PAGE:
1. 1.

    I think that _____ would feel pleasant to touch.

  2. 2.

    If I touched a _____ it would be important for me to wash my hands afterwards.

  3. 3.

    I think that _____ are dirty or unclean animals.

  4. 4.

    I would be revolted or disgusted if a _____ came into contact with my skin.


  1. 1.

    I believe that I would be able to deal effectively with a _____ by myself when encountered.

  2. 2.

    If a _____ was nearby I would not feel in control of the encounter.

  3. 3.

    I do not believe that I would lose control over my actions in any way (e.g. panic or freeze) if a _____ came as rapidly as it could towards me.


  1. 1.

    I find most _____ to be predictable in their movements.

  2. 2.

    I think that the movement of _____ can be guessed in advance.

  3. 3.

    I never know what a _____ is going to do.


  1. 1.

    How potentially dangerous do you think that most _____ are to you?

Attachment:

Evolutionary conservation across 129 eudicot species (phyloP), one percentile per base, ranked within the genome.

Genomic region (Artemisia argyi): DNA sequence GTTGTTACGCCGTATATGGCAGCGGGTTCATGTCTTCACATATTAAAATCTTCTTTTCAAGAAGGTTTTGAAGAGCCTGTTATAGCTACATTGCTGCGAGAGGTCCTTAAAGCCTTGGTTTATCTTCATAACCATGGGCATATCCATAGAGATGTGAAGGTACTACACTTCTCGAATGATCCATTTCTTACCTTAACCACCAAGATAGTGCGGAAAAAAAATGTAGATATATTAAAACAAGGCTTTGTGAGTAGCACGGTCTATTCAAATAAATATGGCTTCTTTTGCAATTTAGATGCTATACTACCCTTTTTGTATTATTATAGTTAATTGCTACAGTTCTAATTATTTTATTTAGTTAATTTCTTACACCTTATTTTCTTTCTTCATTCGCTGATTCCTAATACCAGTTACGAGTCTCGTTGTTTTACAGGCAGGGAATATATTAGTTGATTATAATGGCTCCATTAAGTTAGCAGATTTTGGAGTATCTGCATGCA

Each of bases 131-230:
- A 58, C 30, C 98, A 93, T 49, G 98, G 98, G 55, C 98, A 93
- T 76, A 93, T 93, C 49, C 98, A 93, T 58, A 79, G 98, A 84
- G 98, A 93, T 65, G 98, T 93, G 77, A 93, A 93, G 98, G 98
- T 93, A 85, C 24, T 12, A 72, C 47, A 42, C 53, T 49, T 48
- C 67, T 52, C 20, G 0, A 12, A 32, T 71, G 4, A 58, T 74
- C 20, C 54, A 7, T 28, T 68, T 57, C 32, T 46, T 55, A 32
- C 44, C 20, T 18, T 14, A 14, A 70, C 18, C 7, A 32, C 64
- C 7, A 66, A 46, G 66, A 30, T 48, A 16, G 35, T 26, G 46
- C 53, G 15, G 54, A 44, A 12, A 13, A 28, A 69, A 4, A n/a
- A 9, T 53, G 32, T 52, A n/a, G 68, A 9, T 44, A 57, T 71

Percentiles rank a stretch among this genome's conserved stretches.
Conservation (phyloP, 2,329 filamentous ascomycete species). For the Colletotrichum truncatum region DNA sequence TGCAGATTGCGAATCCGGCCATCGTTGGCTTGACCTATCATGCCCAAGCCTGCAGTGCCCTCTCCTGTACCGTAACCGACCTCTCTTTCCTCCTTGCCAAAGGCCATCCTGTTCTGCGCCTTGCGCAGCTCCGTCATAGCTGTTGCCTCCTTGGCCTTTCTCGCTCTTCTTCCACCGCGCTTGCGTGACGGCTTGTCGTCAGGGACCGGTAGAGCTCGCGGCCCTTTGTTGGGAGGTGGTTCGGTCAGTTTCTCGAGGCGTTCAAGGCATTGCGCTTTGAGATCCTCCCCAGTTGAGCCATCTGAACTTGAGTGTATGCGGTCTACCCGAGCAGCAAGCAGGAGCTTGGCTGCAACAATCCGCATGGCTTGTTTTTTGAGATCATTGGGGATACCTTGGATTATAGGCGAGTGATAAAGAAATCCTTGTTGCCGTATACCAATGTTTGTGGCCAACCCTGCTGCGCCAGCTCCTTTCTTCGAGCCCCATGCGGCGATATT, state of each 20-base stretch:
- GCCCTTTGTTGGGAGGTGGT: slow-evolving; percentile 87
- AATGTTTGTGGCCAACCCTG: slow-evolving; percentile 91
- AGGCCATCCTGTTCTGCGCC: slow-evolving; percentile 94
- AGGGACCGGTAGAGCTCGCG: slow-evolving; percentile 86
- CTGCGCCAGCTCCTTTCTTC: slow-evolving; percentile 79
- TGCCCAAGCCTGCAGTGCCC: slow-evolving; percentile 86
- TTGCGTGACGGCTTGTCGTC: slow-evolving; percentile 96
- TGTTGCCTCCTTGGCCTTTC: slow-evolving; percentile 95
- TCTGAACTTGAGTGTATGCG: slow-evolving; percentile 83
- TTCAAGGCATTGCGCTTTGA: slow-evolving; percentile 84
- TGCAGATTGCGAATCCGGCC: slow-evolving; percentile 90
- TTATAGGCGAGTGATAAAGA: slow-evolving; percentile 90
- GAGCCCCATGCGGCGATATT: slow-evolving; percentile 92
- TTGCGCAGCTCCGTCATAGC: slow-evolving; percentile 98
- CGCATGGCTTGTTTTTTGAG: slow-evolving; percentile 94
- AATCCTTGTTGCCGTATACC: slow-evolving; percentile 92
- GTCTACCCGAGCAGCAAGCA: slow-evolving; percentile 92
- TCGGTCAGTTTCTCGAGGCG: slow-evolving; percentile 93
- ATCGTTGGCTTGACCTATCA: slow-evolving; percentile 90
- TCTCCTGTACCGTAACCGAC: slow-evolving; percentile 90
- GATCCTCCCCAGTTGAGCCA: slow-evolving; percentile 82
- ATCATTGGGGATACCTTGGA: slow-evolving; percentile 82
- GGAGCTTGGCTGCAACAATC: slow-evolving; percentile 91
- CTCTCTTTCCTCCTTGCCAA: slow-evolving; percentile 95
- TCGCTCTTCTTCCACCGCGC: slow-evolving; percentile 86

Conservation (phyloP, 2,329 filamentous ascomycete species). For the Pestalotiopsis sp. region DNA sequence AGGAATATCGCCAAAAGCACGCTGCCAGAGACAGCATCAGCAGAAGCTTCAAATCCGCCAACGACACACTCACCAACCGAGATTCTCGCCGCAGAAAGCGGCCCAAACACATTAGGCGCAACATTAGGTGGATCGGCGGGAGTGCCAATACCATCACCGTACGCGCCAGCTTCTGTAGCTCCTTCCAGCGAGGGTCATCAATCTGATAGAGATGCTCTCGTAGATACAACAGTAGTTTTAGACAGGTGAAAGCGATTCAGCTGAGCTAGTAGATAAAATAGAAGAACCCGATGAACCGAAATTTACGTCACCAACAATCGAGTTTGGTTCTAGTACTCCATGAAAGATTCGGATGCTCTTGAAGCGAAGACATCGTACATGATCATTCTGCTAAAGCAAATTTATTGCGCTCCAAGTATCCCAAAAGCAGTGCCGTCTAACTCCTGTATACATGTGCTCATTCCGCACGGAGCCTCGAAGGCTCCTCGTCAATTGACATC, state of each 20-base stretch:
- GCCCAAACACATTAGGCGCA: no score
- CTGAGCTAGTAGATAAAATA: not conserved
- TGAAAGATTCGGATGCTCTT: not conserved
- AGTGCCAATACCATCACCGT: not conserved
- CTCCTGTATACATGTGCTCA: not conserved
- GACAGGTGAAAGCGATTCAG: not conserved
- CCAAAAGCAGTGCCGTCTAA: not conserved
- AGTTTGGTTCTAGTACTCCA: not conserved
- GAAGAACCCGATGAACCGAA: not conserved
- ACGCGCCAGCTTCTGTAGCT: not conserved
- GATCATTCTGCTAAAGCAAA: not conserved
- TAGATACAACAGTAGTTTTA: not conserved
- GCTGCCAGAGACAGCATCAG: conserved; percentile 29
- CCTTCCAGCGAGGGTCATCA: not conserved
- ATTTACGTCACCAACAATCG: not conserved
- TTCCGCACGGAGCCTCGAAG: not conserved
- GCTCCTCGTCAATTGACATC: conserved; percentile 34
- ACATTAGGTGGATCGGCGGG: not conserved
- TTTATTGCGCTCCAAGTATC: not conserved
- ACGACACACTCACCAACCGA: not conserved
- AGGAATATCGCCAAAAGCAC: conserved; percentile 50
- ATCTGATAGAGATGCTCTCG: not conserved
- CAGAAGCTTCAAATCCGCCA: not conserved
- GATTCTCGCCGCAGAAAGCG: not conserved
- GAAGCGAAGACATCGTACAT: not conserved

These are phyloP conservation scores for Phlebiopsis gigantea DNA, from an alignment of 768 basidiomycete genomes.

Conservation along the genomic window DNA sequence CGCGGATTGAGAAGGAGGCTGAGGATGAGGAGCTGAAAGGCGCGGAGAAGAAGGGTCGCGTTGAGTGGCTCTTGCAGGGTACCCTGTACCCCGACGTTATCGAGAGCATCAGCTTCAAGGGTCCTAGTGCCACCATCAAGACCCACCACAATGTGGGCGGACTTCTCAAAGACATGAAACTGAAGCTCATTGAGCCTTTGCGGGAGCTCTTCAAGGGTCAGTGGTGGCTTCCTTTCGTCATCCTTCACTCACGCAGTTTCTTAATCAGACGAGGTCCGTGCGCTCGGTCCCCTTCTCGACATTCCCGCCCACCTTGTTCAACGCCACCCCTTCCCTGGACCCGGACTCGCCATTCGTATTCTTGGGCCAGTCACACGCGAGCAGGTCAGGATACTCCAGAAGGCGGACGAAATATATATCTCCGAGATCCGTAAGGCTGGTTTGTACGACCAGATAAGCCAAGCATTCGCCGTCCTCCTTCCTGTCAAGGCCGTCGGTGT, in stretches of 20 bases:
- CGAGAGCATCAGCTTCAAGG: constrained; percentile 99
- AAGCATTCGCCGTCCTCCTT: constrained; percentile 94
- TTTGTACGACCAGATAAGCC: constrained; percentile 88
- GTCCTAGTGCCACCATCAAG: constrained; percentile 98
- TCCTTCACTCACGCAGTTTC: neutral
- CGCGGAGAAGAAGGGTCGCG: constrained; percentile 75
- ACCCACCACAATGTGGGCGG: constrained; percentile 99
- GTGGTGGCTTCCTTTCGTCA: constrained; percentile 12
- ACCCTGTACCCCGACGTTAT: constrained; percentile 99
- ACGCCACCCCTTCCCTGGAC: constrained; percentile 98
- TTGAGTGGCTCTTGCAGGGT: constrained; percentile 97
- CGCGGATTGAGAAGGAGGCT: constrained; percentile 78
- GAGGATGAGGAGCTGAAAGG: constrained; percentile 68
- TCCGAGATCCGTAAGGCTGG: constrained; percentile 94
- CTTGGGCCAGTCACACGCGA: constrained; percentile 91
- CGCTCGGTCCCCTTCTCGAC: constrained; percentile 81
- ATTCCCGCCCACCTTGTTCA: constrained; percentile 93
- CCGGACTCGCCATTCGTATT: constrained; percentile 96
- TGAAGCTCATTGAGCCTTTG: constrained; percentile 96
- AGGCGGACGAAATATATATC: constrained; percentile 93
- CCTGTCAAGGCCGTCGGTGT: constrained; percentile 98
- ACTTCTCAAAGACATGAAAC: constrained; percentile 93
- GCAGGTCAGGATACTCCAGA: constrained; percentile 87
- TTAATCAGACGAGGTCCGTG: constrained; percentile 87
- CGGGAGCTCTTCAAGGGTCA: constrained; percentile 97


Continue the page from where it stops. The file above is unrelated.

2. 2.

    I believe that if I came into contact with an unknown _____ I would be harmed.

  3. 3.

    I think that the majority of _____ are harmless to me.

  4. 4.

    I think that if I encountered an unknown _____ I would not be harmed in any way.


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Correspondence to Jason M Armfield.

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JMA conceived, researched, performed the statistical analysis, and wrote this manuscript.

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Armfield, J.M. Understanding animal fears: a comparison of the cognitive vulnerability and harm-looming models. BMC Psychiatry 7, 68 (2007).

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  • Negative Evaluation
  • Latent Inhibition
  • Specific Phobia
  • Cognitive Vulnerability
  • Conditioning Experience